Singapore’s financial regulator has suspended a prominent digital currency exchange at the centre of a row involving a crypto pension scheme claiming links to South Korea’s biggest boy band BTS.
Singapore’s move to suspend the local operations of Bitget, a shirt sponsor of Italian football team Juventus, comes as the city-state seeks to establish itself as a global cryptocurrency hub.
Bitget in October was threatened with legal action by BTS’s agency Hybe over the promotion of digital currency Army Coin, named after the group’s enthusiastic followers BTS ARMY. The owner and creator of the coin is unknown.
The platform had advertised Army Coin as a way to provide lifetime financial support to BTS members “so they do not have to worry about surviving but instead let them do what they desire to do”. Hybe said the coin has no connection with BTS.
The episode demonstrates the challenges confronting regulators trying to keep the crypto industry in check as digital currencies gain wider acceptance among retail investors.
Singapore, a free-trading entrepôt and financial hub, has been more open to the technology than regional rivals including Hong Kong and Tokyo.
Popular cryptocurrency companies Binance, Ripple and Coinbase have applied for licences and been granted exemptions by the Monetary Authority of Singapore to serve both retail and institutional clients.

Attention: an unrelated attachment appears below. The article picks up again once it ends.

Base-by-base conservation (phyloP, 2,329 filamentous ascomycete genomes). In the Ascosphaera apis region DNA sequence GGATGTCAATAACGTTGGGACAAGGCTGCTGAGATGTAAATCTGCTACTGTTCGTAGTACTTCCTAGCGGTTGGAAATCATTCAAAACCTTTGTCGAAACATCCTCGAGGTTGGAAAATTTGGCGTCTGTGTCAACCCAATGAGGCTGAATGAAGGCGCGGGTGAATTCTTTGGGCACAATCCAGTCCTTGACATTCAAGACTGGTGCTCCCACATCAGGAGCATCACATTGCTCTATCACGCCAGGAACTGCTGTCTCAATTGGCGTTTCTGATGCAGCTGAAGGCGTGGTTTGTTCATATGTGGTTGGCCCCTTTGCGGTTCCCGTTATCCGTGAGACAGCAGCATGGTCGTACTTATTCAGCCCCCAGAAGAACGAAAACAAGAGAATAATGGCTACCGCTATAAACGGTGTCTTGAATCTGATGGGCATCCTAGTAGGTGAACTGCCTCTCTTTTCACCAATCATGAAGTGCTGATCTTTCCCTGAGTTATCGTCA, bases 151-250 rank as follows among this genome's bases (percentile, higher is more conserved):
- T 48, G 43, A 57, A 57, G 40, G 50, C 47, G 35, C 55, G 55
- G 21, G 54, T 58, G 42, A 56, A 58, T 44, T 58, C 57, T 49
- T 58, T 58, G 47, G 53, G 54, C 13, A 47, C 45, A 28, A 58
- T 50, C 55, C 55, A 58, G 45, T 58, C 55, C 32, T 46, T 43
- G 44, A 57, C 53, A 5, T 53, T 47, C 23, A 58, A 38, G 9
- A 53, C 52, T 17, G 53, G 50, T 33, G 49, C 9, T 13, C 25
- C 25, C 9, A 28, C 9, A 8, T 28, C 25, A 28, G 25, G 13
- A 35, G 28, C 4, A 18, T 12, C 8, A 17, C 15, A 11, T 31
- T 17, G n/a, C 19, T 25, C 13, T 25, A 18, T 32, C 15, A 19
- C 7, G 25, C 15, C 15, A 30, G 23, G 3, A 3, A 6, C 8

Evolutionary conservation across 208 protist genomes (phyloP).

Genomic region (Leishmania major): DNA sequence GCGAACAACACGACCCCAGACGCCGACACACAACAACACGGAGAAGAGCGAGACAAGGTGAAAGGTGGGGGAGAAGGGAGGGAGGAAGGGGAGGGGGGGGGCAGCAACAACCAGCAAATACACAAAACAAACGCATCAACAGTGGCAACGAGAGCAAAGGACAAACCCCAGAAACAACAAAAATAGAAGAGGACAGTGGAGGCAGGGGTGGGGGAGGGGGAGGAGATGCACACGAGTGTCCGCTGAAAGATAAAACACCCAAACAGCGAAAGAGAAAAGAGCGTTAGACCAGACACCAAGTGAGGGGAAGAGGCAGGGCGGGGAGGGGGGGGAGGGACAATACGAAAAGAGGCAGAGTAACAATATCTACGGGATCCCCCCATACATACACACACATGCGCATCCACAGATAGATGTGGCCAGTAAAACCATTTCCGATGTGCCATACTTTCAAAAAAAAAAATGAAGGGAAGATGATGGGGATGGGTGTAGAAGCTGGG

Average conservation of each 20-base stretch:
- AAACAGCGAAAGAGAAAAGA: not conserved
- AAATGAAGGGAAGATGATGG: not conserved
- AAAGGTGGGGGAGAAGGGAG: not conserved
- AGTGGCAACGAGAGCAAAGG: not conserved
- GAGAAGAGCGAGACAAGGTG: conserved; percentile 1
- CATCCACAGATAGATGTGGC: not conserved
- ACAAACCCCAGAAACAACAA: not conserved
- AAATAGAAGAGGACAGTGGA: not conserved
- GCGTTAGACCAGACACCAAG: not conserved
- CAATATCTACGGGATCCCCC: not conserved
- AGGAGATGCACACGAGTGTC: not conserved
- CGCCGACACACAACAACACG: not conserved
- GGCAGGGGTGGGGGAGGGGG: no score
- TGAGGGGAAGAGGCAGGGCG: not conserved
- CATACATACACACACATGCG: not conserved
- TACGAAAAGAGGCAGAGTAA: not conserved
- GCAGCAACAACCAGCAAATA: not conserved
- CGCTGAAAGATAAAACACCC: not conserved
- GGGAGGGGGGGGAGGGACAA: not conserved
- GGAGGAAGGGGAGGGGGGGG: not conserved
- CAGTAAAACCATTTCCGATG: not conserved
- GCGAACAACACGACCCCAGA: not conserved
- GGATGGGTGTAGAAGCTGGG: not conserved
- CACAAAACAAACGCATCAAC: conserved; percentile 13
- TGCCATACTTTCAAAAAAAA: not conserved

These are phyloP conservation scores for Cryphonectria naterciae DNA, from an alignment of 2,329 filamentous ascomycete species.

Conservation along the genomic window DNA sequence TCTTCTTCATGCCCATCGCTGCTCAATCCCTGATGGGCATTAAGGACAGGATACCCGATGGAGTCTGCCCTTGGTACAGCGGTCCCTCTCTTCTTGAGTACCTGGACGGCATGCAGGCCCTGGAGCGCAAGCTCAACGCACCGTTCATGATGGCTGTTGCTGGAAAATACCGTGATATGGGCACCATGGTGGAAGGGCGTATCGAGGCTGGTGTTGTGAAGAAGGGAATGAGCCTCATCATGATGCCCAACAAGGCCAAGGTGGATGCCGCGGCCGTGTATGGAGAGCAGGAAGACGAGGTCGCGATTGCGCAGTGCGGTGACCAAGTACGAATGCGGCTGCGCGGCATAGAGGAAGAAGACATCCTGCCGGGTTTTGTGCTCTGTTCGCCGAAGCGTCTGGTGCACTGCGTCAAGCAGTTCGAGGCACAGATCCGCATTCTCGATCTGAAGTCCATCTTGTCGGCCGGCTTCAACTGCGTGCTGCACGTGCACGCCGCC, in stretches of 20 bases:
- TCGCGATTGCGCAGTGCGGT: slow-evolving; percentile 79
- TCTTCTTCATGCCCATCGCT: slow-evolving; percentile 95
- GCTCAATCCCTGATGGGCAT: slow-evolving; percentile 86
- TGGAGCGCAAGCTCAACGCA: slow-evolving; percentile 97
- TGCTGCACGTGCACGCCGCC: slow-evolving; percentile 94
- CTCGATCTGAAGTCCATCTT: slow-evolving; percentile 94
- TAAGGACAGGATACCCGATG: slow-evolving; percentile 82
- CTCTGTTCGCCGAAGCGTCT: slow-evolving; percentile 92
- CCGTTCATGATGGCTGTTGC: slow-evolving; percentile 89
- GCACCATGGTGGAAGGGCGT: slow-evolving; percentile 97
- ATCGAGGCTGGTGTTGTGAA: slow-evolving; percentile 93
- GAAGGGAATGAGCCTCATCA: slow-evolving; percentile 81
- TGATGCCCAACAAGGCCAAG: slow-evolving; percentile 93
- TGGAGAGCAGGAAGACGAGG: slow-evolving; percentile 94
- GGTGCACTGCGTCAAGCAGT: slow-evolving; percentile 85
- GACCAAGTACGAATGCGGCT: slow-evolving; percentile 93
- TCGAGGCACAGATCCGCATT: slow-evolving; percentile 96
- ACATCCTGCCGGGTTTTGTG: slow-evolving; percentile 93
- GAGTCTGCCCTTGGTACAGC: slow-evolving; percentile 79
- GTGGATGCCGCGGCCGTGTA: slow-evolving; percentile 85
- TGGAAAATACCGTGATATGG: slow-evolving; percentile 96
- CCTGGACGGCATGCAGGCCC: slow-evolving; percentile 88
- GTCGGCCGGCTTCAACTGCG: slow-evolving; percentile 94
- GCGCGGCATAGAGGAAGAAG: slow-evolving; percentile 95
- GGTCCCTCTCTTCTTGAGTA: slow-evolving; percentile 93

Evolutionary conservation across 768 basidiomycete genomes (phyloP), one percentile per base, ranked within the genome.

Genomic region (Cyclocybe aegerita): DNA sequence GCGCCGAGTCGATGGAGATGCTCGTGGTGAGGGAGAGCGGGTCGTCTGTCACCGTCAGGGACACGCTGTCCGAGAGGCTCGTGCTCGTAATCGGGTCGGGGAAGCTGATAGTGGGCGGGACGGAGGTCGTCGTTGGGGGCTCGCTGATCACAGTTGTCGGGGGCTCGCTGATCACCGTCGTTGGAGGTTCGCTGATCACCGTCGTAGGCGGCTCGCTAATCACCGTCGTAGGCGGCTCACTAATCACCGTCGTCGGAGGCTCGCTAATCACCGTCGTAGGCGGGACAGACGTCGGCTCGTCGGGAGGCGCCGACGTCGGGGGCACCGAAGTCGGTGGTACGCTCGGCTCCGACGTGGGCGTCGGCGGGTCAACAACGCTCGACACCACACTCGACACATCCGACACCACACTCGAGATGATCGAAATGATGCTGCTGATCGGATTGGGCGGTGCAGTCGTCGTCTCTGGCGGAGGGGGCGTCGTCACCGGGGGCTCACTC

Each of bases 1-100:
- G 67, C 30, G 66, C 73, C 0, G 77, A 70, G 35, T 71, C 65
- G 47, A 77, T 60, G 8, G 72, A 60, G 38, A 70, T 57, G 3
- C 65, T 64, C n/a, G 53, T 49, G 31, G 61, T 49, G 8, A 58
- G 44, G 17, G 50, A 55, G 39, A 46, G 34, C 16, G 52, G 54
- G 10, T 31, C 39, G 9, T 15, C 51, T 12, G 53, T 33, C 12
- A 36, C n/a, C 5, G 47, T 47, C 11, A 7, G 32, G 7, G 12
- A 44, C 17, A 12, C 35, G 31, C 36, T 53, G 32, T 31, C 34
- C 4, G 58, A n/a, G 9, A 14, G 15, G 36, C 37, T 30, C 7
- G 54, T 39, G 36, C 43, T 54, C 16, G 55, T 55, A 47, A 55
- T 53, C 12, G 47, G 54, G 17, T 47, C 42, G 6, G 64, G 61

Bitget had also received an exemption but this was removed in July, according to a person familiar with the matter. Both Bitget and the MAS declined to provide details on the reasons for Bitget’s exemption removal.
However, Bitget’s services were still available in Singapore until late November when it was promoting Army Coin and its website continued to claim that it had MAS approval.
The company has since removed the MAS logo from its site after being contacted by the Financial Times and has blocked Singapore users from accessing its app and website. Bitget still claims to have licences in the US, Canada and Australia.
Bitget did not respond to queries from the FT on why its services had been still available to Singaporean residents even after having its exemption taken away.
Meanwhile, Army Coin has also since been listed on CoinTiger, another cryptocurrency exchange with ties to Singapore. CoinTiger’s announcement said the coin “exists for the good of BTS”, and will “truly support them financially”.
Hybe issued a statement in October that said the coin had “no connection” with BTS and warned that it would also “take legal action” but declined to comment on the Army Coin creator.
The coin remains available for users to buy and sell in other jurisdictions on Bitget, including in South Korea, although trading has been extremely volatile.
An FT analysis found the coin fluctuated by up to 78 times its value in a day, rising back and forth between $1,000 and $78,000 within minutes.
The difficulty for Singapore regulators, as with any jurisdiction, was that they could not stop people from buying risky assets, said Varun Mittal, author of Singapore: The Fintech Nation.
“If someone is hell-bent on spending money on these exchanges, regulators cannot stop them,” said Mittal.
Crypto companies have stepped up their advertising efforts to capitalise on growing investor interest. Singapore-based cryptocurrency platform Crypto.com paid more than $700m in November for naming rights to the Staples Center, a Los Angeles stadium.
Bitget announced its sponsorship deal with Juventus in September. The exchange’s name and logo appears on the team’s black-and-white shirts as the club’s first-ever “sleeve sponsor”.